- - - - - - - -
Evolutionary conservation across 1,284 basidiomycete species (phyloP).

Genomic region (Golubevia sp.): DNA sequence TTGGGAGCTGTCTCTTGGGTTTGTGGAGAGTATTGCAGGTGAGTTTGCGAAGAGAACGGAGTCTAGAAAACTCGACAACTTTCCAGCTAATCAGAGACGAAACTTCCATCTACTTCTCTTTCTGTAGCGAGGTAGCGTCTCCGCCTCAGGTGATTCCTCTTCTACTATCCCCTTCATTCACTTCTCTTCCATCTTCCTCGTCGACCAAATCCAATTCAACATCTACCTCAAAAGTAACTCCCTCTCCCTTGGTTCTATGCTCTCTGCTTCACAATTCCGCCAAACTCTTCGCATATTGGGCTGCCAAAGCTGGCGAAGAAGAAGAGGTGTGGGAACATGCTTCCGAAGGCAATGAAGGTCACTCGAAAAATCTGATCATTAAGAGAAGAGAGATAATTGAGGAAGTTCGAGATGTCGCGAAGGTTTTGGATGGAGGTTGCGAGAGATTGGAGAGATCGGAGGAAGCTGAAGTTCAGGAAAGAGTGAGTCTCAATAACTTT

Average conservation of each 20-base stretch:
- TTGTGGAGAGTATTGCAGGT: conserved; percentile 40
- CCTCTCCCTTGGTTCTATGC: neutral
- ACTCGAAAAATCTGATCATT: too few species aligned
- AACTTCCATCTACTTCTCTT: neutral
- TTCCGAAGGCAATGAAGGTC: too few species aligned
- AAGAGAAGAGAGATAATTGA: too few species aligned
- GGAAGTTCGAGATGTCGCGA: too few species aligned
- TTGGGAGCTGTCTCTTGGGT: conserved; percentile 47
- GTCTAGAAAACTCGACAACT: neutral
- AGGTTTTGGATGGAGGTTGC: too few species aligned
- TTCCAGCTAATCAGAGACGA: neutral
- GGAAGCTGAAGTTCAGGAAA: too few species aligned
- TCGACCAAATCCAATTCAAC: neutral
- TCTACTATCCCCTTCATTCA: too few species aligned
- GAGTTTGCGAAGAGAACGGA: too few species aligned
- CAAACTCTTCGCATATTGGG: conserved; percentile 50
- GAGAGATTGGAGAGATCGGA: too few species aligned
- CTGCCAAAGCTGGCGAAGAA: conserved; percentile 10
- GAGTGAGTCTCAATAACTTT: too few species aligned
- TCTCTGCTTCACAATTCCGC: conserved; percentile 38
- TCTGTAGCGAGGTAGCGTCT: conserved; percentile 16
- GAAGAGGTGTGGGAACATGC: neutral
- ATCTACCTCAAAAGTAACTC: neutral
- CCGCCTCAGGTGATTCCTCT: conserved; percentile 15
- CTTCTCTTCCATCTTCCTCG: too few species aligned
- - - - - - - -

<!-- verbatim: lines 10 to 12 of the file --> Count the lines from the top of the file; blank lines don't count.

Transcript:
- GGAAGTTCGAGATGTCGCGA: too few species aligned
- TTGGGAGCTGTCTCTTGGGT: conserved; percentile 47
- GTCTAGAAAACTCGACAACT: neutral